‘Immediate window’ can be a useful tool to use when working with VBA in Excel.
The Immediate window allows you to quickly do things such as:
- Get information about Excel files (such as sheet count in a workbook or name of the workbook)
- Get Debug.Print information quickly
- Run a line of code in seconds
- Run a macro (or call a function)
- Get information about variables (or set the value or variables)
While you don’t need to use immediate window to work with VBA in Excel, knowing how to use it well can make you a lot more efficient.
In this tutorial, I will cover all that you need to know about the immediate window and how to best use it (explained with examples).
Let’s get started!
What is an Immediate Window in Excel VBA?
Immediate Window is a part of the VB Editor which you can use to do some quick stuff.
To give you an example, if you have a workbook with some hidden worksheets and you want to quickly know the count of total worksheets, you can do that in a few seconds with the Immediate window.
Immediate Window does a lot more (as you’ll see later in this tutorial). But to begin with, let’s just think of immediate window as a tool to help you speed up your work in Excel VBA.
Where to Find the Immediate Window?
When you open the Excel VB-Editor, you may already see the immediate window as a part of the VB Editor. And if you don’t see it already, you can easily make it show up.
Below are the steps to open the VB Editor and make the Immediate Window visible:
- Click the ‘Developer’ tab in the Excel ribbon (if you don’t see the developer tab, click here to learn how to get it)
- In the Code Group, click on ‘Visual Basic’. This will open the VB Editor
- In the VB Editor, click on the ‘View’ option in the menu
- Click on Immediate Window. This will make the immediate window show up in the VB Editor.
If you’re more comfortable with shortcuts, below are some to speed up the above steps:
- To open the VB Editor – ALT + F11 (this works even if you don’t have the Developer tab in the ribbon)
- To show the immediate window – Control + G (use this one the VB Editor is open)
Examples of Using Immediate Window in Excel VBA
Now that you know where to find the immediate window, let’s see some awesome examples where you can use it when working with Excel VBA.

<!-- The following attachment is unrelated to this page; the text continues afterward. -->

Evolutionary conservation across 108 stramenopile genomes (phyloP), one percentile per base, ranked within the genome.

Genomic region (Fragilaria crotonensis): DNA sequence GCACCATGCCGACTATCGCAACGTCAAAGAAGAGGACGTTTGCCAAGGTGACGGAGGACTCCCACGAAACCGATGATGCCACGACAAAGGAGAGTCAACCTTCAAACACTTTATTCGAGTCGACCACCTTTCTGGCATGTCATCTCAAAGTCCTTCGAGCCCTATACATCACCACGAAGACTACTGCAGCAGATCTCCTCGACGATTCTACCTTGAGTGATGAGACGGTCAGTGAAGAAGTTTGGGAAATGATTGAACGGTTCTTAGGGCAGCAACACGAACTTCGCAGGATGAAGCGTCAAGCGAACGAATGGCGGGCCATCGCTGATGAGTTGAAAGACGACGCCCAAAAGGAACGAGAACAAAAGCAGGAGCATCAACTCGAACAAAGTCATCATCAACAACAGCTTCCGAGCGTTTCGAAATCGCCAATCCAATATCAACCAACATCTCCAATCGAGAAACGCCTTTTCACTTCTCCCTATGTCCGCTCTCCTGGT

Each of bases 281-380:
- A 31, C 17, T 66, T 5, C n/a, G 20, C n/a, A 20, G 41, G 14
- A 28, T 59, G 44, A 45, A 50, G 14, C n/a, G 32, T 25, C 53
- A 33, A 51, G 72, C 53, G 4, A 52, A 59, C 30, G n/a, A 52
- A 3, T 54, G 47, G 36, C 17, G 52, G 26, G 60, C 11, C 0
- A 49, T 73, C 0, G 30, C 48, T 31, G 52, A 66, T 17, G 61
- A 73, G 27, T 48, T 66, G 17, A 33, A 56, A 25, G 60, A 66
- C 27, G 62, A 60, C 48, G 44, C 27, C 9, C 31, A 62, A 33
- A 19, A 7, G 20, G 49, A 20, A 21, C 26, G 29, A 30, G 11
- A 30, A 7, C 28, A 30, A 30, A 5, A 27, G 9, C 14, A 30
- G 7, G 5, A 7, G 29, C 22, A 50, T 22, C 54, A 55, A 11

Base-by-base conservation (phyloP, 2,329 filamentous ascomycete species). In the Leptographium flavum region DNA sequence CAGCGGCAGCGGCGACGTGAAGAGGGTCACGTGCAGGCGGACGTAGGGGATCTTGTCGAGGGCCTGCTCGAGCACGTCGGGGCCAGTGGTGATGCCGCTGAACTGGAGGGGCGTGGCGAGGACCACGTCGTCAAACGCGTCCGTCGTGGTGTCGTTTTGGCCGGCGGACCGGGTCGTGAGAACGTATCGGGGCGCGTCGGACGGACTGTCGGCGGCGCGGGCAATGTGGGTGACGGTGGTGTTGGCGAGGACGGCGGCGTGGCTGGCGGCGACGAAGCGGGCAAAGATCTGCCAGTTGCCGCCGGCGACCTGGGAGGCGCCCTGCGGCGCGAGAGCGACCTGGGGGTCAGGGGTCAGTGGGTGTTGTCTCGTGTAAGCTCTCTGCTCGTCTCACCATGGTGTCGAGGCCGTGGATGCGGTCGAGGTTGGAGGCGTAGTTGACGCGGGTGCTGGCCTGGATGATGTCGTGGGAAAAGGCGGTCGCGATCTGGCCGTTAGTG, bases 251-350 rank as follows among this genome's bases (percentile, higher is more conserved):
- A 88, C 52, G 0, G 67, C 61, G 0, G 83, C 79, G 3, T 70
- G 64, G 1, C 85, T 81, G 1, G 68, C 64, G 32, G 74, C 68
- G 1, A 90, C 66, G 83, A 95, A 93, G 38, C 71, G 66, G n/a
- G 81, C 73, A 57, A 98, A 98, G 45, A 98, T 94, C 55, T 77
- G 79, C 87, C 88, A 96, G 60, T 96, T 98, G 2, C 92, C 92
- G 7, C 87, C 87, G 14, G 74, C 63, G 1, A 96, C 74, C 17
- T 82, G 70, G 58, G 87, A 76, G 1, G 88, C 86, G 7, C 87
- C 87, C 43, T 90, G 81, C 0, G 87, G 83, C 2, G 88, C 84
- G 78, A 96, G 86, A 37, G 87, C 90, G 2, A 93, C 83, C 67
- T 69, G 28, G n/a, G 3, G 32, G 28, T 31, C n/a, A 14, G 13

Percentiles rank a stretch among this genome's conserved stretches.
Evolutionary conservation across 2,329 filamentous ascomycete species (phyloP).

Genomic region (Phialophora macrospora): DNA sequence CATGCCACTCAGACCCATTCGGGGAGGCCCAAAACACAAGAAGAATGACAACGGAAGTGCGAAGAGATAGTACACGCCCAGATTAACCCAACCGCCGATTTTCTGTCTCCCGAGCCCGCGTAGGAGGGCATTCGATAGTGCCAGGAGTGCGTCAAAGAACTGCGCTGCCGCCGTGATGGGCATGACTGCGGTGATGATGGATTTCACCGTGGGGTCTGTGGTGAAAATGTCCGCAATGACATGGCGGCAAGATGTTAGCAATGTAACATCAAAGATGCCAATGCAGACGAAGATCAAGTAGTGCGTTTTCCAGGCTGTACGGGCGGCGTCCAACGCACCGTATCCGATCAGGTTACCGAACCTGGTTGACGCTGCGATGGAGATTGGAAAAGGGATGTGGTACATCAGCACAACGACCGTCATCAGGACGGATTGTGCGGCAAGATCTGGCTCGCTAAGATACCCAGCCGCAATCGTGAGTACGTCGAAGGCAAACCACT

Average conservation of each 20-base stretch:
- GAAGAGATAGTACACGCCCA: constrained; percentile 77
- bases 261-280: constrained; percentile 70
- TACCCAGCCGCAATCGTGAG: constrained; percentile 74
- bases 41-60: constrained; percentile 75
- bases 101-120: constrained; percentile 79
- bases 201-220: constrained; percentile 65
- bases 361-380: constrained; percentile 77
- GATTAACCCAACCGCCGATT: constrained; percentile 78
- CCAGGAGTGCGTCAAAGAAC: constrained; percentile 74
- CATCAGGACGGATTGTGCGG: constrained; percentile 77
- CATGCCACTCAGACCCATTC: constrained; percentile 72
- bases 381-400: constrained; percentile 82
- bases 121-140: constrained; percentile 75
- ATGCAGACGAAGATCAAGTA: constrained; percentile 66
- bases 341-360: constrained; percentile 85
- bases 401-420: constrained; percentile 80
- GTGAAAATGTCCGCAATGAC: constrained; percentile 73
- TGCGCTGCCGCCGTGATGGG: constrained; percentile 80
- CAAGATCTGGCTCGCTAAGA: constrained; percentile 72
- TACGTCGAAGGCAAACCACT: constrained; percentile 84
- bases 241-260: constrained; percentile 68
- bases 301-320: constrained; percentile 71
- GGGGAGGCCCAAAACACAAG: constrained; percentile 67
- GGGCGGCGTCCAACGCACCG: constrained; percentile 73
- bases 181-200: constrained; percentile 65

Get Information About the Files/Workbooks
The ‘Immediate Window’ is a place where you can ask questions about the workbooks and it will give you the answer right away.
For example, suppose you have a workbook and you want to know how many sheets are there in the workbook, you can type the below code in the immediate window and hit the enter key.
This will instantly tell you the total number of sheets in the active workbook.
This can be useful when you have a workbook that has a lot of sheets and you can’t count it manually (or don’t want to), or when you have a workbook where there are hidden sheets and you want to know the total count.
Now, this is a really simple example where Immediate Window gives you some information and saves time.
Below are some more examples:
To get the name of the active workbook
To get the name of the active sheet
To get the path of the Workbook (the address where it’s saved)
So if you need something about an object (such as Workbook, sheets, charts, shapes, range, etc.), you can use immediate window to quickly get this information.
Get Debug.Print Information
In Excel VBA, Debug.Print is used to show the value of a variable instantly in the immediate window.
For example, the below code would instantly show the message “Good Morning” in the immediate window.
Sub DisplayMessage() Debug.Print "Good Morning" End Sub
You can use the Debug.Print line in your code to quickly get some data in the immediate window or to debug your code.
For example, if you want to get the names of all the sheets in a workbook, you can use the below code:
Sub GetSheetNames() For Each sh In ActiveWorkbook.Sheets Debug.Print sh.Name Next sh End Sub
The above code goes through each sheet in the active workbook and gives the name in the immediate window.
Debug.Print is a useful technique to debug your code. For example, if you’re running a loop and want to see how many times the loop was run, you can simply place a Debug.Print line that simply shows the incrementing numbers when each loop runs.
If you’re using Debug.Print to debug the code, remember to remove it when you’re done.
Run a macro (or a function)
While there are various ways to run a macro in Excel, one of the quick ways is using the immediate window.
To run a macro, all you need to do is enter the name of the macro in the immediate window and hit the enter key (the cursor should be at the end of the macro name for this to work).
Below is an example, where as-soon-as you enter the name of the macro in the immediate window, it runs the code (where the code displays the message “Good Morning” in the immediate window).
This can be useful when you have a code and want to check whether it’s performing as expected or not. You can have one or more Debug.Print lines in the code and run the macro from the immediate window.
It will instantly show you the values in the immediate window and you can check whether everything is working fine or not.
You can also use the immediate window to execute custom functions as well.
For example, in the below example, a function is created to check whether a number is even or odd. You can run this function from the immediate window by typing the function with the argument it takes. You need to use the question mark in this case as you’re asking it t return a value stored in the function.
Execute a Line of Code (or Multiple Lines of Code)
With immediate window, you can also run a line of code (or multiple lines of codes).
The best part about this is that you can simply open the immediate window, run the code and close (unlike a macro which you have to put in a module window and then execute).